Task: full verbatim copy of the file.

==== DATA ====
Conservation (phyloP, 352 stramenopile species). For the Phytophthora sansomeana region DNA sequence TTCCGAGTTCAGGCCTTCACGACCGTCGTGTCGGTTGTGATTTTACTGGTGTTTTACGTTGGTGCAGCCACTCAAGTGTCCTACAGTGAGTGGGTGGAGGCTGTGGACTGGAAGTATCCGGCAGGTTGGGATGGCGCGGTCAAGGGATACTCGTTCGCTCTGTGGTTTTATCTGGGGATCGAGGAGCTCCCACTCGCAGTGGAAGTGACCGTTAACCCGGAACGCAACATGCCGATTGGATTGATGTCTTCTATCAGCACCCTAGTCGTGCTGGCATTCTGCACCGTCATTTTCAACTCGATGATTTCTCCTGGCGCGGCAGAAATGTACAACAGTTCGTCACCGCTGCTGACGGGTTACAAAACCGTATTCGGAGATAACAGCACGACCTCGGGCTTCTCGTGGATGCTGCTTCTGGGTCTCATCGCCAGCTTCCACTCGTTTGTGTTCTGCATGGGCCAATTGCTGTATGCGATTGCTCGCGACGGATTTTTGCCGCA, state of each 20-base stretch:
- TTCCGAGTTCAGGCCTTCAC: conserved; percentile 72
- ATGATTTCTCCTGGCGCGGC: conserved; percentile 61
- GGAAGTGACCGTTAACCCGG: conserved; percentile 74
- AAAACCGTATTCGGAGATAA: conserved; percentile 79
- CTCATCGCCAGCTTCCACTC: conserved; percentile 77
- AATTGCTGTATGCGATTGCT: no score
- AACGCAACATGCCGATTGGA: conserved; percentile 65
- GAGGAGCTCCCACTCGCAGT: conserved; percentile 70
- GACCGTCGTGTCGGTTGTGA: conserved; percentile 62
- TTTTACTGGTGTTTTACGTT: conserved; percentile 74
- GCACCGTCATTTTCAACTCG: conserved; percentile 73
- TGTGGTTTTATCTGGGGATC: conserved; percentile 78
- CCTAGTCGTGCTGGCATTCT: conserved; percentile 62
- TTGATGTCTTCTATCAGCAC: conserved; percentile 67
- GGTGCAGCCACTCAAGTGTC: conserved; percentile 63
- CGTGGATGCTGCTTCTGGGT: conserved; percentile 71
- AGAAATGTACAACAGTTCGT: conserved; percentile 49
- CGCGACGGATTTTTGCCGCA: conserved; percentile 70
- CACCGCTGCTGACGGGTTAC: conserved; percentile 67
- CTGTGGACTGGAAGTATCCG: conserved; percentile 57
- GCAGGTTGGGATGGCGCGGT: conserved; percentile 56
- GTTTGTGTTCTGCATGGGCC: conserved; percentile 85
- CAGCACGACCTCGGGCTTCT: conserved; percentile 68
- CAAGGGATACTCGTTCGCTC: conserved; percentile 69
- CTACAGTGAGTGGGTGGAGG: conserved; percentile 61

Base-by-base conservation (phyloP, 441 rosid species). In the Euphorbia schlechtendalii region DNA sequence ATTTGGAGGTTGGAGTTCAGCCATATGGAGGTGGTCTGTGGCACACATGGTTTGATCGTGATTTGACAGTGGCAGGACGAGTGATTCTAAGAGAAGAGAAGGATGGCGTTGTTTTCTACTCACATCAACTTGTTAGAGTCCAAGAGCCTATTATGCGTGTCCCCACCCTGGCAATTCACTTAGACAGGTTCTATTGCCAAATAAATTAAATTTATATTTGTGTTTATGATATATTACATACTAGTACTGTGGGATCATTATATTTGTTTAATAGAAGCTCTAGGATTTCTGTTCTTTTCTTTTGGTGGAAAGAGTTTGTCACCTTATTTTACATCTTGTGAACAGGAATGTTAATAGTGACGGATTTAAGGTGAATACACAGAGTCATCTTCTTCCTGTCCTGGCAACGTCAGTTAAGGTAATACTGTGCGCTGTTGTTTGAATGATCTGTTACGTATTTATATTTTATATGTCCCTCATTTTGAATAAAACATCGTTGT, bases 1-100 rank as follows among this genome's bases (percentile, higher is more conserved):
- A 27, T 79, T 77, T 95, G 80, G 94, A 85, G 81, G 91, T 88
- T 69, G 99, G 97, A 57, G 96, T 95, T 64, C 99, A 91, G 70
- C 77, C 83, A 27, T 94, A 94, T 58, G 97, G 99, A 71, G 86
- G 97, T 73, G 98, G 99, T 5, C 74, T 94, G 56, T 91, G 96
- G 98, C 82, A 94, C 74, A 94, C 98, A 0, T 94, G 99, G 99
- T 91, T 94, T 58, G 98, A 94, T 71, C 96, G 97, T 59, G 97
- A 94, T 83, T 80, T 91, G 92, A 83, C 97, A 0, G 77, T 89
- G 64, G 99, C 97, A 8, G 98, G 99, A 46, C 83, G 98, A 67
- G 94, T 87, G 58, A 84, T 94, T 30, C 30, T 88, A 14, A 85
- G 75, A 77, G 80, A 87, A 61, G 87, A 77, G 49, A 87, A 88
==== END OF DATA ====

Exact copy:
Conservation (phyloP, 352 stramenopile species). For the Phytophthora sansomeana region DNA sequence TTCCGAGTTCAGGCCTTCACGACCGTCGTGTCGGTTGTGATTTTACTGGTGTTTTACGTTGGTGCAGCCACTCAAGTGTCCTACAGTGAGTGGGTGGAGGCTGTGGACTGGAAGTATCCGGCAGGTTGGGATGGCGCGGTCAAGGGATACTCGTTCGCTCTGTGGTTTTATCTGGGGATCGAGGAGCTCCCACTCGCAGTGGAAGTGACCGTTAACCCGGAACGCAACATGCCGATTGGATTGATGTCTTCTATCAGCACCCTAGTCGTGCTGGCATTCTGCACCGTCATTTTCAACTCGATGATTTCTCCTGGCGCGGCAGAAATGTACAACAGTTCGTCACCGCTGCTGACGGGTTACAAAACCGTATTCGGAGATAACAGCACGACCTCGGGCTTCTCGTGGATGCTGCTTCTGGGTCTCATCGCCAGCTTCCACTCGTTTGTGTTCTGCATGGGCCAATTGCTGTATGCGATTGCTCGCGACGGATTTTTGCCGCA, state of each 20-base stretch:
- TTCCGAGTTCAGGCCTTCAC: conserved; percentile 72
- ATGATTTCTCCTGGCGCGGC: conserved; percentile 61
- GGAAGTGACCGTTAACCCGG: conserved; percentile 74
- AAAACCGTATTCGGAGATAA: conserved; percentile 79
- CTCATCGCCAGCTTCCACTC: conserved; percentile 77
- AATTGCTGTATGCGATTGCT: no score
- AACGCAACATGCCGATTGGA: conserved; percentile 65
- GAGGAGCTCCCACTCGCAGT: conserved; percentile 70
- GACCGTCGTGTCGGTTGTGA: conserved; percentile 62
- TTTTACTGGTGTTTTACGTT: conserved; percentile 74
- GCACCGTCATTTTCAACTCG: conserved; percentile 73
- TGTGGTTTTATCTGGGGATC: conserved; percentile 78
- CCTAGTCGTGCTGGCATTCT: conserved; percentile 62
- TTGATGTCTTCTATCAGCAC: conserved; percentile 67
- GGTGCAGCCACTCAAGTGTC: conserved; percentile 63
- CGTGGATGCTGCTTCTGGGT: conserved; percentile 71
- AGAAATGTACAACAGTTCGT: conserved; percentile 49
- CGCGACGGATTTTTGCCGCA: conserved; percentile 70
- CACCGCTGCTGACGGGTTAC: conserved; percentile 67
- CTGTGGACTGGAAGTATCCG: conserved; percentile 57
- GCAGGTTGGGATGGCGCGGT: conserved; percentile 56
- GTTTGTGTTCTGCATGGGCC: conserved; percentile 85
- CAGCACGACCTCGGGCTTCT: conserved; percentile 68
- CAAGGGATACTCGTTCGCTC: conserved; percentile 69
- CTACAGTGAGTGGGTGGAGG: conserved; percentile 61

Base-by-base conservation (phyloP, 441 rosid species). In the Euphorbia schlechtendalii region DNA sequence ATTTGGAGGTTGGAGTTCAGCCATATGGAGGTGGTCTGTGGCACACATGGTTTGATCGTGATTTGACAGTGGCAGGACGAGTGATTCTAAGAGAAGAGAAGGATGGCGTTGTTTTCTACTCACATCAACTTGTTAGAGTCCAAGAGCCTATTATGCGTGTCCCCACCCTGGCAATTCACTTAGACAGGTTCTATTGCCAAATAAATTAAATTTATATTTGTGTTTATGATATATTACATACTAGTACTGTGGGATCATTATATTTGTTTAATAGAAGCTCTAGGATTTCTGTTCTTTTCTTTTGGTGGAAAGAGTTTGTCACCTTATTTTACATCTTGTGAACAGGAATGTTAATAGTGACGGATTTAAGGTGAATACACAGAGTCATCTTCTTCCTGTCCTGGCAACGTCAGTTAAGGTAATACTGTGCGCTGTTGTTTGAATGATCTGTTACGTATTTATATTTTATATGTCCCTCATTTTGAATAAAACATCGTTGT, bases 1-100 rank as follows among this genome's bases (percentile, higher is more conserved):
- A 27, T 79, T 77, T 95, G 80, G 94, A 85, G 81, G 91, T 88
- T 69, G 99, G 97, A 57, G 96, T 95, T 64, C 99, A 91, G 70
- C 77, C 83, A 27, T 94, A 94, T 58, G 97, G 99, A 71, G 86
- G 97, T 73, G 98, G 99, T 5, C 74, T 94, G 56, T 91, G 96
- G 98, C 82, A 94, C 74, A 94, C 98, A 0, T 94, G 99, G 99
- T 91, T 94, T 58, G 98, A 94, T 71, C 96, G 97, T 59, G 97
- A 94, T 83, T 80, T 91, G 92, A 83, C 97, A 0, G 77, T 89
- G 64, G 99, C 97, A 8, G 98, G 99, A 46, C 83, G 98, A 67
- G 94, T 87, G 58, A 84, T 94, T 30, C 30, T 88, A 14, A 85
- G 75, A 77, G 80, A 87, A 61, G 87, A 77, G 49, A 87, A 88